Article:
Ofer Aharony gave an interesting Duality Seminar about the

- CFT/AdS correspondence, massive gravitons, and connectivity index conjecture.

Ofer views the opposite statement, denoted as AdS/CFT, to be obvious: one simply defines the CFT to be the set of all possible correlators among all possible local operators. This set of functions can be simply extracted from the scattering amplitudes of all physical states created on the boundary and interacting in the bulk of the AdS. Because the AdS space always has gravity on it, you always obtain the stress-energy tensor in the spectrum of the operators. Other consistency rules of CFTs probably hold, too.

The main statement of Ofer Aharony, Andreas Karch, and Adam Clark is that the opposite implication doesn't hold. One can construct CFTs whose dual doesn't deserve to be called "quantum gravity on AdS" despite the fact that you might think that "quantum gravity" without the CFT is so loose and ill-defined that any theory can be called quantum gravity.

The reason why some CFTs are not dual to gravity on AdS according to these three guys is that these CFTs can really be shown to be dual to gravity on the union of several copies of AdS - copies that are connected through the boundary conditions relating their AdS boundaries only.

Their examples involve the CFTs constructed in the following way. Choose a dimension of the CFT spacetime and two copies of a CFT that are originally decoupled. They have two different stress-energy tensors. Now, add a small coupling that relates them. Only the overall stress-energy tensor will be conserved. The anti-diagonal combination that generates the relative shifts of the "two" spacetimes will acquire an anomalous dimension and it will no longer be conserved. It will become a massive spin-two field or, using a different terminology, a massive graviton.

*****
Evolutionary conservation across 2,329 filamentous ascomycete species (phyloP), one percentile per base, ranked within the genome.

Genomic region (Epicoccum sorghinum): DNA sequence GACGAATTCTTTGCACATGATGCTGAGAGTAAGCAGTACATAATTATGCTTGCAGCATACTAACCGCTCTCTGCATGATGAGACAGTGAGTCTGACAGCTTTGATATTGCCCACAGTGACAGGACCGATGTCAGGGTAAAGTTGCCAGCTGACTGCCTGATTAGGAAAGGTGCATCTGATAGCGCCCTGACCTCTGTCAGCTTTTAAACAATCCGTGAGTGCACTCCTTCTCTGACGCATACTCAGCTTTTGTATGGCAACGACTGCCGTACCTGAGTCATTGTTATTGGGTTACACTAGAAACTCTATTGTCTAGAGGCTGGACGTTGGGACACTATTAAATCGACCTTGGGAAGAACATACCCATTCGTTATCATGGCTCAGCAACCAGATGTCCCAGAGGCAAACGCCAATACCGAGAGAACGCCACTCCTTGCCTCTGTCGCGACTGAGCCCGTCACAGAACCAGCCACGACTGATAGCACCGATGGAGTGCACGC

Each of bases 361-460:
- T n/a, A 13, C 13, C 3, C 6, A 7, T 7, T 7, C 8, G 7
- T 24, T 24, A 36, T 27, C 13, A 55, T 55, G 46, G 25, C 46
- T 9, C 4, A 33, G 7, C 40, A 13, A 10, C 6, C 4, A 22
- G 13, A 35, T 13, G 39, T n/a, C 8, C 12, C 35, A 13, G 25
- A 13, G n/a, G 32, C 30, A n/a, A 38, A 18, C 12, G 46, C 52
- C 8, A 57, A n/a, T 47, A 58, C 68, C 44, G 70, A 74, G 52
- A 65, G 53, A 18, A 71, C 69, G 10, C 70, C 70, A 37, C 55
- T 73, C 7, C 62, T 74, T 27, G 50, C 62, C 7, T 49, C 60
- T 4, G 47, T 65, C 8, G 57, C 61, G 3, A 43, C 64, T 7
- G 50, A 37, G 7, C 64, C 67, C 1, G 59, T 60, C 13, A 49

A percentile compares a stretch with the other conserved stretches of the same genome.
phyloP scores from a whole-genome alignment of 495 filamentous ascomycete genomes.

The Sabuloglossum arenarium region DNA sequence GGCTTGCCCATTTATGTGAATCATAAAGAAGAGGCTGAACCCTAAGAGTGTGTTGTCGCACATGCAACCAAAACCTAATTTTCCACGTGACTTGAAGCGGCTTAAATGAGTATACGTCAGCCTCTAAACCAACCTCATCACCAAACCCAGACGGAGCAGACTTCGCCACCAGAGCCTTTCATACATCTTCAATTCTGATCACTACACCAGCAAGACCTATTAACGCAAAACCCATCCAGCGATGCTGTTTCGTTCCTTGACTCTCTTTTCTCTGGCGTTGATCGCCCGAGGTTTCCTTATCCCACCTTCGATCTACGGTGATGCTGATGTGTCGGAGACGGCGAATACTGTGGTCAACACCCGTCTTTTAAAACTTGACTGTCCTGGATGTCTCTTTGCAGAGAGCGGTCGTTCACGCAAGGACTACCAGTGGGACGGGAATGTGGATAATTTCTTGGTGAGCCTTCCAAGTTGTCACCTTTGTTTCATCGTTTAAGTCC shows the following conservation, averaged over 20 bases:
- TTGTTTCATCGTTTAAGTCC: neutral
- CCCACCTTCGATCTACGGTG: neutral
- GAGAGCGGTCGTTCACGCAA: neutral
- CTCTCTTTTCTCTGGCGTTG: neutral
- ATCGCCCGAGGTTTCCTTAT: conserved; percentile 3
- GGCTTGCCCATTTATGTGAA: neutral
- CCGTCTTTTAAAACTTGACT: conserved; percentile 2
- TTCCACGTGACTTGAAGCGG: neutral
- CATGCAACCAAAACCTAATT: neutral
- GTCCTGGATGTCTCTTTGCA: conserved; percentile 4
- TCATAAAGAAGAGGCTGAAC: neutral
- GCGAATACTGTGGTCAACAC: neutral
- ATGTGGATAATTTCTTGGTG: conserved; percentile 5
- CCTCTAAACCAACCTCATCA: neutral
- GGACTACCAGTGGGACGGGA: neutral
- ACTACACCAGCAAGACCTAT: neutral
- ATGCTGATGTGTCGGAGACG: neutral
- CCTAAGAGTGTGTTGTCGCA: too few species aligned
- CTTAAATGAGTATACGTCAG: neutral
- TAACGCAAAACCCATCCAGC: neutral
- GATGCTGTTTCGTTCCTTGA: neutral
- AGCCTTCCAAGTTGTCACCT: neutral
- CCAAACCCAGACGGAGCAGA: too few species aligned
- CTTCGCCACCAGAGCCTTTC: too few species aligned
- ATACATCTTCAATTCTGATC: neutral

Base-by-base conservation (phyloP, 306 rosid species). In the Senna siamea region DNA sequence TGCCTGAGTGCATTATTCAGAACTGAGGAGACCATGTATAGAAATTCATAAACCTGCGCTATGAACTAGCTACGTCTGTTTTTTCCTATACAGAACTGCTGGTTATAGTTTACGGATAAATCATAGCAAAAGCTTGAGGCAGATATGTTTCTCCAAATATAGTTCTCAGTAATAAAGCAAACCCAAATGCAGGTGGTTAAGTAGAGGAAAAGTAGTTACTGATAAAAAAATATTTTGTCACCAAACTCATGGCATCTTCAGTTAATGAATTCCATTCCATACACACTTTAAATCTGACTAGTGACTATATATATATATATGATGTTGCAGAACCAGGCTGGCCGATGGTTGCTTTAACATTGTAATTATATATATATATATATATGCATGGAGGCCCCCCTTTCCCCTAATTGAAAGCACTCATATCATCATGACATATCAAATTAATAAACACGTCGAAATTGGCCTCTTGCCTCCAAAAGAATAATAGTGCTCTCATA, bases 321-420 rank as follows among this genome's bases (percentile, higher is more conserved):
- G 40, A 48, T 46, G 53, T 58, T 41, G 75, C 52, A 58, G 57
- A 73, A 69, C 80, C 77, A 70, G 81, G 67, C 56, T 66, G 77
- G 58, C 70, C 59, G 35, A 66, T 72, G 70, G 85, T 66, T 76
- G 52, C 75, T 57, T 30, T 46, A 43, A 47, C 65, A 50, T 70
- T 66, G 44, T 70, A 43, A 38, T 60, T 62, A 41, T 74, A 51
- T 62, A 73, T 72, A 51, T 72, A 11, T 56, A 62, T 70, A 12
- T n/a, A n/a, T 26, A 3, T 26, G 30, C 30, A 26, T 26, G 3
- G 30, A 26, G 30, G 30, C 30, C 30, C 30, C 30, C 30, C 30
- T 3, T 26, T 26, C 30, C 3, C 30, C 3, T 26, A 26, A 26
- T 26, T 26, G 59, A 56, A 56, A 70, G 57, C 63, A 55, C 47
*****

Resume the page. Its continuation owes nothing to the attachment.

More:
This interpretation of massive spin-two fields is analogous to their interpretation in the language of deconstruction. Every massive spin-two field is morally another metric tensor that acquired mass through a Higgs-like mechanism. Incidentally, they also do the bulk calculation of the mass of the anti-diagonal graviton and this calculation yields a result that exactly agrees with the anomalous dimension of the stress-energy tensor, using the usual AdS/CFT dictionary that translates the dimensions into masses. In the flat space, the limit "m goes to zero" is discontinuous. But in the AdS space, the limit turns out to be smooth.

They can show that even after these previously independent CFTs are coupled, the bulk interpretation of this coupling is only via the AdS boundaries. The particular examples include either

- two two-dimensional CFTs with an added (1,1) tensor coupling that is constructed as a product of a (1,0) current from the first CFT and a (0,1) current from the second CFT
- two four-dimensional theories analogous to the Klebanov-Witten fixed points, with a particular trace used as a perturbation

Their reasoning leads them to conjecture that the set of all CFTs can be split to subsets with non-negative integer labels "n" that tell you how many copies of AdS space the dual gravitational theory has. For "SU(K) x SU(L)", a decoupled pair of two gauge theories, the value of "n" is clearly two. But they propose models where "n" is greater than one even though the theory cannot be split into decoupled subtheories.